[PL] AI as a "creator" under the Polish legal framework

IRIS 2023-5:1/8

Kamil Rzeczkowski

Czyżewscy Law Firm

The development of artificial intelligence (in particular, the recently released fourth instalment of the popular ChatGPT) provokes more and more questions related to the copyright protection of "works" for the creation of which AI is responsible, or in the creation of which AI had a significant contribution.

In the context of almost open access to generators of images, animations, texts and sometimes music, a number of questions arise, one of which comes to the fore: can AI be considered a creator or co-creator from the perspective of Polish legal regulations?

According to Polish law, a "work" is considered to be any manifestation of creative activity of an individual character, established in any form, regardless of value, purpose and manner of expression. Copyright protection is vested in the creator (Article 1 point 4 of the Law on Copyright and Related Rights). In accordance with Article 8 of the Law on Copyright and Related Rights, only humans can be considered as a creator. This means, therefore, that artificial intelligence will not be recognised as a creator; and the effects of its work - will not constitute a work. However, taking into account the current regulations, a situation may arise in which AI will be a quasi "co-creator," behaving in principle like software supporting the creative work of a human being. Does that mean that AI's contribution to the creation of a work will entail granting it legal rights and protection?

On 16 March 2023, the U.S. Copyright Office (USCO) published a statement regarding the rules related to the registration of works containing artificial intelligence-generated elements. The issue raised by the USCO concerned the use of so-called generative AI, responsible for creating content based on guidelines/instructions given by a human (a so-called prompt).

Notwithstanding the fact that the abovementioned scenario has been analysed by foreign authorities, the general approach to AI contributions to the creative process should also be adopted in the Polish legal system.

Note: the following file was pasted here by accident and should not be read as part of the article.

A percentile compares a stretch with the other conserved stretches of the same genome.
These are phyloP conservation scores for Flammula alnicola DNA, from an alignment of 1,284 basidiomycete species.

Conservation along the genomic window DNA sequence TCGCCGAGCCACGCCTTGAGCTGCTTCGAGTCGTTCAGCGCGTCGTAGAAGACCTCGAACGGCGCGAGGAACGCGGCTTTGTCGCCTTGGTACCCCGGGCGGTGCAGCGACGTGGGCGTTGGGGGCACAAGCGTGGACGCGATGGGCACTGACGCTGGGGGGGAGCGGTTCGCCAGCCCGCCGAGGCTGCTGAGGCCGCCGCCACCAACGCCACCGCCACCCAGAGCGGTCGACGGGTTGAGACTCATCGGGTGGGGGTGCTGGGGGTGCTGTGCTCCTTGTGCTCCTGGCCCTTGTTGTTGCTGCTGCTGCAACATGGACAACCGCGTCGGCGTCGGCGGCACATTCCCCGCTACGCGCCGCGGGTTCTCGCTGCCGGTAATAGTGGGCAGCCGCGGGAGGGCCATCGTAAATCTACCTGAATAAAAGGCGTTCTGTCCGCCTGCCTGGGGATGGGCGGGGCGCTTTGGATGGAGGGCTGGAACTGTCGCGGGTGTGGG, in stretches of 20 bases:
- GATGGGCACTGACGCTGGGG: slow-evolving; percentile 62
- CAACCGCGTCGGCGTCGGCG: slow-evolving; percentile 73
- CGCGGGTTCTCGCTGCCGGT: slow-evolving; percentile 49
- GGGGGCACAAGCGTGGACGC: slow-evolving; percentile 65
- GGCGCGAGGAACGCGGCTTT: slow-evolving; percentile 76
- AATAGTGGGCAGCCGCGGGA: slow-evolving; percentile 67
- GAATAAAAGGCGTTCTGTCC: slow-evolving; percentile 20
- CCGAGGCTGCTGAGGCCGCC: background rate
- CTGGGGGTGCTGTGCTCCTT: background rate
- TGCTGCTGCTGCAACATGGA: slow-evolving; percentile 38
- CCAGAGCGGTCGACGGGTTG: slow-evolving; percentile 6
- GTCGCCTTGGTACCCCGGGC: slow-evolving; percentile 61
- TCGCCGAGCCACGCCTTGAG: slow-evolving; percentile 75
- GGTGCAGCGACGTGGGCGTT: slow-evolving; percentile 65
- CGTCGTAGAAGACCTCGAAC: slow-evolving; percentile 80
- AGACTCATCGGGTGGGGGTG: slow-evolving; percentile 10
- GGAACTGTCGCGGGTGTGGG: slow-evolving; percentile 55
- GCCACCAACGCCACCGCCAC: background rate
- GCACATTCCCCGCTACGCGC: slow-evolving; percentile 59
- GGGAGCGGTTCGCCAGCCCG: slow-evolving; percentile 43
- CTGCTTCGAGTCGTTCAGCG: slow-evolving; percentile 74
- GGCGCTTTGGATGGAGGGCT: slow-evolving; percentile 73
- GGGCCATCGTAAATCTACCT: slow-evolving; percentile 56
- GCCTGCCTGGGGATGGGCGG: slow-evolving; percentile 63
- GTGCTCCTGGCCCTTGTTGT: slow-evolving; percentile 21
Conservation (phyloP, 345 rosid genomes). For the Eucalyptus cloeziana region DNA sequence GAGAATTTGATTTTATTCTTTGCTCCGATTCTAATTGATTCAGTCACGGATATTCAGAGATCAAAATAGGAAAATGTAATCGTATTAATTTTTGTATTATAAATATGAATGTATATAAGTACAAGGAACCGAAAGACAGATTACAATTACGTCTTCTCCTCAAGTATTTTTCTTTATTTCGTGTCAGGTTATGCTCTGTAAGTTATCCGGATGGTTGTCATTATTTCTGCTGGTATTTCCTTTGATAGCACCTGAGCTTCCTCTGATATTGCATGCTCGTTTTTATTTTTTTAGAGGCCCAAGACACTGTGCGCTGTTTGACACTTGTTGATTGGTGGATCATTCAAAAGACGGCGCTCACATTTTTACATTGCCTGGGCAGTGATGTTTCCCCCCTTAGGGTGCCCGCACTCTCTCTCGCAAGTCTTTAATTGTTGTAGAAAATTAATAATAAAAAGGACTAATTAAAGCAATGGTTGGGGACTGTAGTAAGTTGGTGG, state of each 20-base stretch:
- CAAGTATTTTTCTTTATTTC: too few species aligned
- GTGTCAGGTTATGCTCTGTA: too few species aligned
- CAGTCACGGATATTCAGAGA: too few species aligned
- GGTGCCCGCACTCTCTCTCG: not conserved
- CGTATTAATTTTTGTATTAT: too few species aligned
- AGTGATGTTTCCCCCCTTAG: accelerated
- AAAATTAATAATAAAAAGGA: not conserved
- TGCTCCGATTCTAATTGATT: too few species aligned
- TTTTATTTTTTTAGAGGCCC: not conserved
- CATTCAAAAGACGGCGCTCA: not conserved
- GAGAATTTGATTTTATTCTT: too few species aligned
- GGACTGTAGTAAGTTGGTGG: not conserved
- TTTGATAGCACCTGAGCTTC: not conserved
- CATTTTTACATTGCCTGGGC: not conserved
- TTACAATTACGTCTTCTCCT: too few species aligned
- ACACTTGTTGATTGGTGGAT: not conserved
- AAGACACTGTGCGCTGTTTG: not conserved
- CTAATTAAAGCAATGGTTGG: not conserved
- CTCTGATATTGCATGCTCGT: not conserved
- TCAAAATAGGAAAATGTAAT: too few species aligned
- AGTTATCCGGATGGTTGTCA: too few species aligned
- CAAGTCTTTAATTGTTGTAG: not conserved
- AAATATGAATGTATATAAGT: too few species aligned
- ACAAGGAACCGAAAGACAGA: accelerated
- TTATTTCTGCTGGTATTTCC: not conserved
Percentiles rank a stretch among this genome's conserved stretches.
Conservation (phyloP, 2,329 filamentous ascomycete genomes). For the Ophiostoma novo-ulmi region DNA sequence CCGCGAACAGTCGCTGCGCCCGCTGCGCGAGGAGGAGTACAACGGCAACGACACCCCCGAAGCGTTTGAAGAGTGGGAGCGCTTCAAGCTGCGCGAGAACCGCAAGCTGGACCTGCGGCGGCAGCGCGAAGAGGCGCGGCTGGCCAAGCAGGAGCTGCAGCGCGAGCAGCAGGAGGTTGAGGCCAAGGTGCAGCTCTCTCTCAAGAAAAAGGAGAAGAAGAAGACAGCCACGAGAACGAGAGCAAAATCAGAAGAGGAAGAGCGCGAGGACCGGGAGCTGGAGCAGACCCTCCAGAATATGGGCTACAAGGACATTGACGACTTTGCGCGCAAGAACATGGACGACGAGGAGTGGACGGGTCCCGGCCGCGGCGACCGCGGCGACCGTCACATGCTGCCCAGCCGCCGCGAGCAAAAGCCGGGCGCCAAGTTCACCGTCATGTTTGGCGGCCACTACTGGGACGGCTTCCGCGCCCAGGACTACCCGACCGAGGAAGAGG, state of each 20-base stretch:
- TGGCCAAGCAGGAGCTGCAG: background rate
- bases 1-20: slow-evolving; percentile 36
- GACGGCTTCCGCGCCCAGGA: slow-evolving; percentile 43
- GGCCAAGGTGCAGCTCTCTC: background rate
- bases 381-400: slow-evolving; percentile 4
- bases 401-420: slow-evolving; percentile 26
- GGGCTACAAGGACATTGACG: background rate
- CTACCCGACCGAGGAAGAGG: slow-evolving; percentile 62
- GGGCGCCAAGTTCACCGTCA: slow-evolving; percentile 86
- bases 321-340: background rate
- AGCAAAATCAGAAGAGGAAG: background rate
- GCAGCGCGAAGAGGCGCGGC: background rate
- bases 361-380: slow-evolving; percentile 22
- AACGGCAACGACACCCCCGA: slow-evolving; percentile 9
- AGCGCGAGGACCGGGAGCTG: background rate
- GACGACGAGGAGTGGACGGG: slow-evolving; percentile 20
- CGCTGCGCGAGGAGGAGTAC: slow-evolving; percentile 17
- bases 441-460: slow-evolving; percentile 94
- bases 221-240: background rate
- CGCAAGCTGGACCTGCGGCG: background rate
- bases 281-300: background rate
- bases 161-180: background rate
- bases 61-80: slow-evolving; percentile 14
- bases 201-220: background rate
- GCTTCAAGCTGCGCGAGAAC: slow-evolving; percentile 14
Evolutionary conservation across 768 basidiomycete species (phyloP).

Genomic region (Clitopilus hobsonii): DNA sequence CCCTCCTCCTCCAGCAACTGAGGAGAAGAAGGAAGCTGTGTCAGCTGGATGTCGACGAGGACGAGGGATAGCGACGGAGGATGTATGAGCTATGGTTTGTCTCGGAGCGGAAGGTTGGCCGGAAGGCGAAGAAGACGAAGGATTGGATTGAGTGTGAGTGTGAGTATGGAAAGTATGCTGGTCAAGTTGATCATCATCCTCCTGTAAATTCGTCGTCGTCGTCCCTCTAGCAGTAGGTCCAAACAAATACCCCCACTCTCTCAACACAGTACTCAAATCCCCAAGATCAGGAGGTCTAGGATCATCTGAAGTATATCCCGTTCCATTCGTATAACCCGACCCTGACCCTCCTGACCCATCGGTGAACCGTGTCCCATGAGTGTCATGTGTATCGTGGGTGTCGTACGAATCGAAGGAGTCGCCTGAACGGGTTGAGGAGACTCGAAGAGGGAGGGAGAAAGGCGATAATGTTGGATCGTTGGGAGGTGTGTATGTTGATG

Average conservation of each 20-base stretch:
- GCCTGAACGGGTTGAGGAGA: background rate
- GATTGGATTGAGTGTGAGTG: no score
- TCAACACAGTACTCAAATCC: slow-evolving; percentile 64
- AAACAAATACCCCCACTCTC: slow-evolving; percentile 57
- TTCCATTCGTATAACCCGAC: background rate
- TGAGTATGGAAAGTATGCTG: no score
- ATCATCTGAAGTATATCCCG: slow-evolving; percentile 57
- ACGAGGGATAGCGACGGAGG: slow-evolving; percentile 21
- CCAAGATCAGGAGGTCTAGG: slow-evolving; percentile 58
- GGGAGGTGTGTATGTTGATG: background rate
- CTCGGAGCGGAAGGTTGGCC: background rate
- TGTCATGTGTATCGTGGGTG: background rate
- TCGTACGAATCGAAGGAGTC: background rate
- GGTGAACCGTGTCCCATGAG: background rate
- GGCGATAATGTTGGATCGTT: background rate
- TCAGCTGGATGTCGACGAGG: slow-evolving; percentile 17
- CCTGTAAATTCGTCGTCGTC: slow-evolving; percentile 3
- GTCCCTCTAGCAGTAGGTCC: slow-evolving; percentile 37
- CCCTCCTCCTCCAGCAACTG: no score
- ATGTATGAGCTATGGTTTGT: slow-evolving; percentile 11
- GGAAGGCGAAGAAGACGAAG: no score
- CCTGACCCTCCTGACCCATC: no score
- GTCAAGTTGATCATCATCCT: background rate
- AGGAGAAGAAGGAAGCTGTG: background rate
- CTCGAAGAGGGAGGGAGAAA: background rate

From the USCO's position, the following guidelines can be drawn in relation to created or co-created works:

1. Only the result of creative work of a human being can be considered as a work.

2. In the case of the use of AI's generative functionality, human intervention is basically limited only to the preparation of general instructions on what the human wants to obtain as a result of the AI's "work." The human (author) has no influence on the way the means are selected and the "creative" elements of AI's operation, hence work created in this way will not enjoy copyright protection.

3. Creators have always used auxiliary tools in their work (such as guitar effects that modulate the sounds of an instrument, synthesizers or graphic programmes used by photographers to properly process and prepare photos). In this case, on the other hand, AI is only a tool whose principles of operation are solely influenced by a human. Therefore, in the case where a human directly influences the actions of AI or ultimately modifies the generative work of AI, the effect of the aforementioned activities may be subject to the copyright protection.

Taking into account the above assumptions, under Polish law too only a human person can be considered a creator. Moreover, bearing in mind numerous opinions of specialists, a human being should have a decisive influence on its creation/work (giving it characteristics that make it creative and individual in nature), in consideration to the use of AI in any context - from simple prose to multi-layered works such as a film or TV series.


This article has been published in IRIS Legal Observations of the European Audiovisual Observatory.